* Try waking a big-bladed spinnerbait, especially in deep water (works best in clear water with temps in the 60s).
"Prespawn is easily my favorite time to throw a spinnerbait," he allows. "The big females suspend up in the water column to sun themselves in cold water. They're not ready to spawn yet, and I generally catch them best around standing timber or over other cover in stained water."
It's Combs' contention that many anglers miss a lot of fish--and heavy ones, at that--by staying with crankbaits and bottom-bouncing baits like jigs when the fish are up in the water column. The spinnerbaits he throws at this time are usually 3/4-oz. models, with a willowleaf-Colorado blade combination, and he slow rolls them. When the bass move to the beds, he shifts mostly to 1/4-oz. models with small blades. These baits, in his words, "give him an advantage over flipping and pitching because he can target a lot of cover on a single cast and find active fish without even having to see them."
At the same time, Combs admits that the spawn still is very situational for spinnerbaits. "I like those dark, cloudy days with some wind when they are bedding for using a spinnerbait," he explains. "It's a lot more effective when you can't sight fish or flip well because of wind."
In the post-spawn, Combs opts for 1/2-oz. spinnerbaits with big blades. He purposely tries to get the fry around bushes and wood cover to scatter, so he can draw the attention of mama.
Combs really beefs up his tackle for spinnerbait fishing around the spring spawn. He likes 25-pound Seaguar Abraz-X when fishing wood cover in the prespawn, then afterward drops down to 20-pound Seaguar Tatsu. He also goes for a stouter rod, namely a Power Tackle PG144, during the prespawn because of the fish being much bigger then. All the rest of the time he uses a medium-heavy Power Tackle PG143, with a 7.3:1 gear-ratio reel.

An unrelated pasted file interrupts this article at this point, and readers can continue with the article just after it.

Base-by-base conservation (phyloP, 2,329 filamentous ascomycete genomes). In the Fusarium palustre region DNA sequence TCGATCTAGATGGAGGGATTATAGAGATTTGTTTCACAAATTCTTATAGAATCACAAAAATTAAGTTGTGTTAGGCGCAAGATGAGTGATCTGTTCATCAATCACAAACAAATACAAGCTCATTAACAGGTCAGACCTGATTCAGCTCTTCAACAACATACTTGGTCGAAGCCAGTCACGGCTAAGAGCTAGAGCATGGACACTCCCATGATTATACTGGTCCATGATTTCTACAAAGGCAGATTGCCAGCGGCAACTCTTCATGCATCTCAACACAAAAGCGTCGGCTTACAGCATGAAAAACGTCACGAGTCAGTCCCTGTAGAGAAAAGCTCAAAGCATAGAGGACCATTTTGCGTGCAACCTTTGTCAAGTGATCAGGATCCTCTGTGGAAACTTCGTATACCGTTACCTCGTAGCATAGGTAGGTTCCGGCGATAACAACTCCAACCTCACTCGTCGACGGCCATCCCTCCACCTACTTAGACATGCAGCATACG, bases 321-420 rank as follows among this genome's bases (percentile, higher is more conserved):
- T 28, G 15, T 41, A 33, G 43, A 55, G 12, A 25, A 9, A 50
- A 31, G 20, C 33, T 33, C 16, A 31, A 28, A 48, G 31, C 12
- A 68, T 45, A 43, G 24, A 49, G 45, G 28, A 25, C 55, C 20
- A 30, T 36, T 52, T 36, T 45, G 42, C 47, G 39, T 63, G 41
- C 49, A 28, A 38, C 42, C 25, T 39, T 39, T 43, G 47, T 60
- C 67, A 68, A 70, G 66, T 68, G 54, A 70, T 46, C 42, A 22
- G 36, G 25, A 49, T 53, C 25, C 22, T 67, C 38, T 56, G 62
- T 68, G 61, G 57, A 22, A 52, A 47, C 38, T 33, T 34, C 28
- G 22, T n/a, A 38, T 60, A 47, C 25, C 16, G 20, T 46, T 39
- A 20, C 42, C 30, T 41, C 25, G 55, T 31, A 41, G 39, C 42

The months of February, March and April definitely provide the best chance to catch a personal best or citation bass locally. The water then usually is stained, with temps in March running between 40 and 50 degrees, and bass usually are feeding heavily on emerging crawfish, shad and bluegill. Strong winds are the norm this time of year, and big females are increasingly aggressive, as they prepare for the spawn. Those are all ingredients that call for one thing: spinnerbaits.
There are many little tricks that will make this bait the most productive lure you can use this time of year. The variations are limited only by your imagination. The only question you have to ask yourself is this: How big do I want to or dare to dream?